It’s inevitable that you are going to come across people who are going to try and talk you out of your idea—put your ear muffs on and stand your ground. Be proud of your idea, innovation, or business and be ready to showcase what you’ve done to get this far and what your plans are for the next step.
A few sure fire ways to demonstrate your commitment include:
- Work at it – Be prepared to put the hours and weekends into your business.
- Educate yourself and take educated risks! – Take advantage of free or low-cost business start-up workshops from your local business incubator, Small Business Development Center, Women’s Business Centers and more. Check out free online courses such as those offered by SBA in the Learning Center on this site. Learn about your industry but also what it takes to be a successful business leader/marketer/planner, and so on.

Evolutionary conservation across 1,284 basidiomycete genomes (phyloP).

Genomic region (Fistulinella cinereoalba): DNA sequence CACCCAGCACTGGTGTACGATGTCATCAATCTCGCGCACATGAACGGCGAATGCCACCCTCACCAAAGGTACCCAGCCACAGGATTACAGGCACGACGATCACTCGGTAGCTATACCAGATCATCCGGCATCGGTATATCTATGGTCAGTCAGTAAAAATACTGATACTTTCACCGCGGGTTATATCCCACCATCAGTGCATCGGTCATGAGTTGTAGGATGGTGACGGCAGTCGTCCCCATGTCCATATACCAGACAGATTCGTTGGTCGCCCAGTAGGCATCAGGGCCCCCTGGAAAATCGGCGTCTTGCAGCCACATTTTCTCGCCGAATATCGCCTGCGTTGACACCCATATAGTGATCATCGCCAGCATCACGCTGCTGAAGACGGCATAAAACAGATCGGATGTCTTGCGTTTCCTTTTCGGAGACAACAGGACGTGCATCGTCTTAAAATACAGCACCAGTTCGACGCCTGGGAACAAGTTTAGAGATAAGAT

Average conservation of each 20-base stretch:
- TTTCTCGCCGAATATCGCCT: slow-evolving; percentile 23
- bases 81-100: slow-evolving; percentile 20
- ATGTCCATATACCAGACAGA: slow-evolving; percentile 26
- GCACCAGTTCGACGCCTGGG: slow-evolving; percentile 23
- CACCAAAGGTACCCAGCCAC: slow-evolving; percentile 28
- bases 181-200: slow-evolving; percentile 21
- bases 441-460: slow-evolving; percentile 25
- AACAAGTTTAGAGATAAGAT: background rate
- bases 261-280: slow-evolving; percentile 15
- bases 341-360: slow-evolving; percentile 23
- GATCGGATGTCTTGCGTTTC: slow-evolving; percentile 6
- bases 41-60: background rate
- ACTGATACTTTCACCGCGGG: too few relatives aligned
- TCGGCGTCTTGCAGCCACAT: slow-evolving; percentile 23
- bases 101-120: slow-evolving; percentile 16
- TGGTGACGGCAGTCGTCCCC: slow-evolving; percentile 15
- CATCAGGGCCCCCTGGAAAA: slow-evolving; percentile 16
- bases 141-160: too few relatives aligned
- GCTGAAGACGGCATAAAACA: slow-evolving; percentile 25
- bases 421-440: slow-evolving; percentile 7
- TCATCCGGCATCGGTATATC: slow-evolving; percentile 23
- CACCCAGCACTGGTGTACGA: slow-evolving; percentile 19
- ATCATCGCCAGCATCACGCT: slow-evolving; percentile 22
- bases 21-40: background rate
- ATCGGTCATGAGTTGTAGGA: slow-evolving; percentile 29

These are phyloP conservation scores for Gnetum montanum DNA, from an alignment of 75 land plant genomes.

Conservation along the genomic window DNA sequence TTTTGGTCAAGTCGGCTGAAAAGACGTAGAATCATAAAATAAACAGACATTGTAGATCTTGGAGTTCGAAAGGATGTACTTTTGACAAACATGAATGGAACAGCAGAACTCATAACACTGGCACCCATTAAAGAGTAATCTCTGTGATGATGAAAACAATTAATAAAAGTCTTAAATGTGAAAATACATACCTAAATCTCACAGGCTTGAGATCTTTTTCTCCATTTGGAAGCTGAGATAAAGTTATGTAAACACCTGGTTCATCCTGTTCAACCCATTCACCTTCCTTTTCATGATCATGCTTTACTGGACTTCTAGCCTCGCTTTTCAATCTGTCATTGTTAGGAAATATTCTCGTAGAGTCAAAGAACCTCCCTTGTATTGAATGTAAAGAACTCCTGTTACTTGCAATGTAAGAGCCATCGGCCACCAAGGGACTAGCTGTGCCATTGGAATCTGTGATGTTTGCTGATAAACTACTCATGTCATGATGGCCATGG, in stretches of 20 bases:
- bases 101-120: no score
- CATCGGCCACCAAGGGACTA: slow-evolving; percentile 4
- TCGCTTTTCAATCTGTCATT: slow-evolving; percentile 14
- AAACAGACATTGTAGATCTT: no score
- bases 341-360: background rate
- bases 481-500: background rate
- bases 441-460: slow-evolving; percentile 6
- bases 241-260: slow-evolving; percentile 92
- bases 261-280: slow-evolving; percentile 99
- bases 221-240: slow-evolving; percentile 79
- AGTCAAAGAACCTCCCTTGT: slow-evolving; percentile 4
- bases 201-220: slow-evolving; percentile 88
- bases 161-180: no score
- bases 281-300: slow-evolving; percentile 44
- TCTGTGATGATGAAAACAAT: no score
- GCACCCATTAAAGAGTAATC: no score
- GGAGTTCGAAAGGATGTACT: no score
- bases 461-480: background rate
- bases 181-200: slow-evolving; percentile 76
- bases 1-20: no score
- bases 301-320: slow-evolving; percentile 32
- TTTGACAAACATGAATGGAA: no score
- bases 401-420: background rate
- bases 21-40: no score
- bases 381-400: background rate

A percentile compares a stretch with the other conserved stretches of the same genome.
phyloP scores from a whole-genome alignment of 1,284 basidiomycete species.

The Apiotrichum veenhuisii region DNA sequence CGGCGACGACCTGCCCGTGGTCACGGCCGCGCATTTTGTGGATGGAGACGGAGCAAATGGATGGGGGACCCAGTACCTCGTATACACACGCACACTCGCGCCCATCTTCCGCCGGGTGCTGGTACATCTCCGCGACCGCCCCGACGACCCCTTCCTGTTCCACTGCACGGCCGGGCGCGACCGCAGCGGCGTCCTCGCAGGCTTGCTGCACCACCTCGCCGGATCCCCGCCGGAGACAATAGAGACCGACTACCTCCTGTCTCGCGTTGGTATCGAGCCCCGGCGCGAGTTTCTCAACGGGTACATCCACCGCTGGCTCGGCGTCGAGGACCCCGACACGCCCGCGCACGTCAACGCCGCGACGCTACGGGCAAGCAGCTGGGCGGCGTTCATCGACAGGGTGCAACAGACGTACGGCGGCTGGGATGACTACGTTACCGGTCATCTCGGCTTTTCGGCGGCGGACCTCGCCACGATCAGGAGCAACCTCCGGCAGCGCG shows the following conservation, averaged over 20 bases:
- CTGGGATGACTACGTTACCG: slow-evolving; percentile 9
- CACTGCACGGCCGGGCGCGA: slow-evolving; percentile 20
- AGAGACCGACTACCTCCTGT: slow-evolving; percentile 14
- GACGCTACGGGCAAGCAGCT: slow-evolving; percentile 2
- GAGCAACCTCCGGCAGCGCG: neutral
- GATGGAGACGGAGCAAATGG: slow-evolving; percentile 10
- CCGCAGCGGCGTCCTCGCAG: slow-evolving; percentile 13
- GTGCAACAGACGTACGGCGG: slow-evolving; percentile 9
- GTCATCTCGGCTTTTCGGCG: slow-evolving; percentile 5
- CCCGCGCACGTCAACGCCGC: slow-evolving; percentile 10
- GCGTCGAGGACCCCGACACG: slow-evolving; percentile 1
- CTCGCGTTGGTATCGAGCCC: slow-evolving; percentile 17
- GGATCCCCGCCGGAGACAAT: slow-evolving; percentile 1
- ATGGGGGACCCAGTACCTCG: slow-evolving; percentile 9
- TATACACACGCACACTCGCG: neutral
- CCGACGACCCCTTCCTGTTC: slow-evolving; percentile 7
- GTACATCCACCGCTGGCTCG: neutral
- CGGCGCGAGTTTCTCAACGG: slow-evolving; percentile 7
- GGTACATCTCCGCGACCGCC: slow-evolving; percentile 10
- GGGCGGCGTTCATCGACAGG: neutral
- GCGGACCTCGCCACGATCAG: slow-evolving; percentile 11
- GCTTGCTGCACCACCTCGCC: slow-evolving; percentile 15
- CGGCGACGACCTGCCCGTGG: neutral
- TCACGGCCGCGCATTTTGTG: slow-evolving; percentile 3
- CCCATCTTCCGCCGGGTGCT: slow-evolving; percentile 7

- Stick at it through adversity – Nothing says commitment better than sticking with something even when you feel like throwing in the towel.
- Identify what went wrong and learn from it.
3. Find a Mentor
Many young entrepreneurs struggle to succeed because they don’t have a mentor. Whether it’s a former boss, someone in your business network, or family friend, find a mentor who has experience in your field and has walked in your shoes before. Not only can a mentor provide valuable advice, they can also give you access to contacts, resources, and events that you might not otherwise have access to. If you can’t pinpoint a mentor, check out SCORE – a network of over 13,000 volunteer business mentors who have helped over 10,000 Americans start and grow their businesses.
4. Surround Yourself With the Right People